The biological aging process, like trainability, must be viewed as genetically determined (cf., among others, Frederiksen and Christensen, 2003). In untrained adults, however, the decrease in maximum strength is much greater than in trained adults. The difference in muscular performance between active and inactive people becomes increasingly clear as they age.

Inactive people from the age of 70 only have around 40% of their former maximum performance. On the other hand, those of the same age still show more than 65% of their capacity (Shepard, 1987). In older adulthood, for example, the lack of intense force exertion is mainly responsible for the decline in muscle strength (see, inter alia, Jeschke and Zeilbeger, 2004).

Decrease in muscles with age

Based on the current state of knowledge, the following factors are responsible for the aging-related loss of muscle mass:

  • Reduction of the muscle fiber cross-sectional area
  • Reduce the number of muscle fibers.

However, it is still unclear to what extent one or the other factor is involved in the loss of muscle mass. There is also no agreement as to whether the muscle fiber types are affected to different degrees. Overall, aging seems to hit the fast fibers harder than the slow ones. This would gradually shift the relative distribution in the muscles in favor of the slow and persistent fiber type. However, this is only a hypothesis that has been around for a long time.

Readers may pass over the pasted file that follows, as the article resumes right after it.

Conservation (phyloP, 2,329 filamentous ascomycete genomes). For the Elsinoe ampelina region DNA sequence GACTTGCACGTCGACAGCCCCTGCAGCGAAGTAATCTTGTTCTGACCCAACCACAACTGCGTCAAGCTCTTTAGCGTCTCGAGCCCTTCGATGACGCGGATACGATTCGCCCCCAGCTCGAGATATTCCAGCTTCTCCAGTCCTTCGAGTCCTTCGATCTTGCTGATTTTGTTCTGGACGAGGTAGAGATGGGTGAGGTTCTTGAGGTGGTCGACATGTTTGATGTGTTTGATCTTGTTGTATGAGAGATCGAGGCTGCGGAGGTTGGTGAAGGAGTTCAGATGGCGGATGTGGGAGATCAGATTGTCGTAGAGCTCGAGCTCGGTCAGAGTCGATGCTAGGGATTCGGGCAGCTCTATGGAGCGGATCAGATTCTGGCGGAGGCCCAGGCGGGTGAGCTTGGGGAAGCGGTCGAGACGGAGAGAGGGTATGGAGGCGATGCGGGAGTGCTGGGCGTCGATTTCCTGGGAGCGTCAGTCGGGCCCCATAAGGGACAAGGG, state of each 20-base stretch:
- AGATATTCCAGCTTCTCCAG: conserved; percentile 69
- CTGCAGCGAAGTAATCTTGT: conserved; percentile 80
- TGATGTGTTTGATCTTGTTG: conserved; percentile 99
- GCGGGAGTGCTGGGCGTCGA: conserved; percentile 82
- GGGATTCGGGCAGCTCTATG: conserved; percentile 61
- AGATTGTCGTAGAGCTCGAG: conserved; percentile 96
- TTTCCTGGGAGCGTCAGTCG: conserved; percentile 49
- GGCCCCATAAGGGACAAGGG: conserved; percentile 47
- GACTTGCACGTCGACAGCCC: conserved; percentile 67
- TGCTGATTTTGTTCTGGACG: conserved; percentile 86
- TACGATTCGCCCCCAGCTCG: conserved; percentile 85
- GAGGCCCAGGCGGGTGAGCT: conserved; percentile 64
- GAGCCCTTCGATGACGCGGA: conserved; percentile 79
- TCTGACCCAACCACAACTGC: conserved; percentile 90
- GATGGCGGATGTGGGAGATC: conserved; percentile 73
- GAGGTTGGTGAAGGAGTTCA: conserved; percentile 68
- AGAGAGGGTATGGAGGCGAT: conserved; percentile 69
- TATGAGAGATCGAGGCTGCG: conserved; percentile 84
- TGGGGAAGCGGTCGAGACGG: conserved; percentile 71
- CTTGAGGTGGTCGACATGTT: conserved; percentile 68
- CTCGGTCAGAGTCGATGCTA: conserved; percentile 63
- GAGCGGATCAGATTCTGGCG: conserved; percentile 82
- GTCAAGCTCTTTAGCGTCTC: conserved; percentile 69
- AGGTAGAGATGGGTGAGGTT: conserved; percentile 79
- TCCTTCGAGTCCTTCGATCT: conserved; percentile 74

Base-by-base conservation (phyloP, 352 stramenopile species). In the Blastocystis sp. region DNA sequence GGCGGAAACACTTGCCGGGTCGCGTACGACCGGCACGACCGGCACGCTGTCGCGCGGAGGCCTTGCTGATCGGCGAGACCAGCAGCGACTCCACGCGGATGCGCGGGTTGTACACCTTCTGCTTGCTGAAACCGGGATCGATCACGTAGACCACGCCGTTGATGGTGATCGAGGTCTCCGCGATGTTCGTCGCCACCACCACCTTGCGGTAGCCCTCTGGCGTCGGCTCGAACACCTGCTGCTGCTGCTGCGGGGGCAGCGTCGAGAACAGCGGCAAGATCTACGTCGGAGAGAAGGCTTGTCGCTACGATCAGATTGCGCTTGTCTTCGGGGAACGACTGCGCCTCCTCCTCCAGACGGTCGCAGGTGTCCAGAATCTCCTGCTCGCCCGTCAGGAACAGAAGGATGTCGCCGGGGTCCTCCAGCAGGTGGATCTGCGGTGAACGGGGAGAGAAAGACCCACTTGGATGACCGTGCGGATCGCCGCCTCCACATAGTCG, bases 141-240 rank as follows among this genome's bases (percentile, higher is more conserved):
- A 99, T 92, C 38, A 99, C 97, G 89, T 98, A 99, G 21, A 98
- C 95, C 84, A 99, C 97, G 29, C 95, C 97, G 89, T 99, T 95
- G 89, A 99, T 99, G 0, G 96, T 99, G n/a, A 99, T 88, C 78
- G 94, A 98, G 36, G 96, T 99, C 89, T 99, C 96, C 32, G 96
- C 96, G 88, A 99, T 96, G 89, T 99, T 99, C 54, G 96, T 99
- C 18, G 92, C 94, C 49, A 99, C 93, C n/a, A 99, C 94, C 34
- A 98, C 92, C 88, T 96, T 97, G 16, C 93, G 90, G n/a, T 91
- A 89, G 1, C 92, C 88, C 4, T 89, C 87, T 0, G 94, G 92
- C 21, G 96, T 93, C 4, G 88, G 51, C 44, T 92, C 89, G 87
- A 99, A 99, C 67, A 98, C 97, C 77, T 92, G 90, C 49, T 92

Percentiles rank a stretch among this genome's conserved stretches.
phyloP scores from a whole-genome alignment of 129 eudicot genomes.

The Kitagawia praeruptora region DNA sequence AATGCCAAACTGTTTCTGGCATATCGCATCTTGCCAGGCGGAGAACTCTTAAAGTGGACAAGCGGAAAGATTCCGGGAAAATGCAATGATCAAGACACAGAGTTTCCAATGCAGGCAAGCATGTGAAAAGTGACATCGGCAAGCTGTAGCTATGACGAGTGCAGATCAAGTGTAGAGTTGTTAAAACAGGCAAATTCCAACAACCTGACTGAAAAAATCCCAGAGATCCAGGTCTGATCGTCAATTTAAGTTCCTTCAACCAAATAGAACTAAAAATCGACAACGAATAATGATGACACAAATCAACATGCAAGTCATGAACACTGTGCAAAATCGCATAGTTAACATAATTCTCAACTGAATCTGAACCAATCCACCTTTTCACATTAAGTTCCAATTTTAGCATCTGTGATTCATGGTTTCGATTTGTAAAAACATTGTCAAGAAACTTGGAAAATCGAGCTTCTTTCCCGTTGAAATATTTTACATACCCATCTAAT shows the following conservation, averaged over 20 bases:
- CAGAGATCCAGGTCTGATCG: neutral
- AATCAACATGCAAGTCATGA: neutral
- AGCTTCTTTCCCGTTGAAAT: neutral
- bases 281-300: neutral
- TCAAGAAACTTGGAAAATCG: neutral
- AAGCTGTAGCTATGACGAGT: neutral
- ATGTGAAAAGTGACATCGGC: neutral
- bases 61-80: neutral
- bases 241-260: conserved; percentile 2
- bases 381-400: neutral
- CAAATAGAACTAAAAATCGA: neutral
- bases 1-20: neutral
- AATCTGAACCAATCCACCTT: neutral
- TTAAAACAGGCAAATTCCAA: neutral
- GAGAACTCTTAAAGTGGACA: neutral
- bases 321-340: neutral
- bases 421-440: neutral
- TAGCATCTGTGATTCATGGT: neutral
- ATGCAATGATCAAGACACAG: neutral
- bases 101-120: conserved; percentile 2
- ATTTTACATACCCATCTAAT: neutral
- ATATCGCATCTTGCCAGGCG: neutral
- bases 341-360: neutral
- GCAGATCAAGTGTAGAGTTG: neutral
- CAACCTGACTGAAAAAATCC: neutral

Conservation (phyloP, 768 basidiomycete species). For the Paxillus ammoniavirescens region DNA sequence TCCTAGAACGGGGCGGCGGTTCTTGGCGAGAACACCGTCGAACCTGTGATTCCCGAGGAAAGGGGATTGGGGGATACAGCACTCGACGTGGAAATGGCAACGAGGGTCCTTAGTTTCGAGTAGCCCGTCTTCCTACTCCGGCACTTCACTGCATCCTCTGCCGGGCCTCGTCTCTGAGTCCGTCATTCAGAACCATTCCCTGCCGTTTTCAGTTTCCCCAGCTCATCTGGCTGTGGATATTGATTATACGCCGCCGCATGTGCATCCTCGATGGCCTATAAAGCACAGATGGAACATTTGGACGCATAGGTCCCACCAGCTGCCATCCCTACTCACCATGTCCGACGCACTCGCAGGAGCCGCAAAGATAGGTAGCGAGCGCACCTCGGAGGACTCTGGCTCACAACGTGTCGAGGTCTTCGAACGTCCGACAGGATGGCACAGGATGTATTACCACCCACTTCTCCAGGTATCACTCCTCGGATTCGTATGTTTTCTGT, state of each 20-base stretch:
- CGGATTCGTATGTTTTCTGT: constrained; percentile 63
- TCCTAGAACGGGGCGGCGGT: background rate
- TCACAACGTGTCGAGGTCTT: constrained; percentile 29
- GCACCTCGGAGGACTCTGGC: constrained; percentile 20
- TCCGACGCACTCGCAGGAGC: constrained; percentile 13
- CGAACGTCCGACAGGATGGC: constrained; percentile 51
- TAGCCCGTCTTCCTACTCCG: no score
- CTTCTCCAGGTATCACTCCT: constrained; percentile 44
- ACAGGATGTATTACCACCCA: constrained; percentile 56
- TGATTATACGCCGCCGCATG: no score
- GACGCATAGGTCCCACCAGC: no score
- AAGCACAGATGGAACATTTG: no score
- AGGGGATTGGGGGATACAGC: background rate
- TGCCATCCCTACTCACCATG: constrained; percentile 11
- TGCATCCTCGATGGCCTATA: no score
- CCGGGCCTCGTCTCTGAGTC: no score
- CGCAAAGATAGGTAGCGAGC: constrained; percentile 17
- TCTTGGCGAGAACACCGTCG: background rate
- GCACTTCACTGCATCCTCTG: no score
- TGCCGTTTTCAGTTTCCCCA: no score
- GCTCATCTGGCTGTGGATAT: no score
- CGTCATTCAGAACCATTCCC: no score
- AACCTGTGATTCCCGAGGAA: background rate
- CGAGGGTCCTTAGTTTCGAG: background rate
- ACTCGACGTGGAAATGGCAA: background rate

However, this assumption would help to explain why the maximum performance age in the sprint is 24 years and in the marathon 30 (Hegner, 2006). Detecting a relative increase in slow fibers with age is still quite difficult. Studies also indicate that the relationship between purely slow and purely fast fibers does not seem to shift, but rather the boundary between the muscle types is becoming more fluid. In addition, a decline in maximum strength in old age also appears to be influenced by a lower voluntary ability to activate the motor units (Andersen et al., 2001; Zimmermann, 2002; 1983; Lexell et al., 1983).

Strength training for the elderly and old

Although endurance training has positive effects on the cardiovascular system, it does not protect against a loss of muscle mass. Only a strength training program for seniors will maintain the muscles and strength into old age.

Elderly and old people react to supra-threshold training stimuli in the same way as young adults. For example, strength training can increase muscle strength, muscle mass and bone strength. Studies show an increase in muscle fiber thickness even for people over the age of 90 (Fiatarone-Singh et al., 1999).

What good is strength training for seniors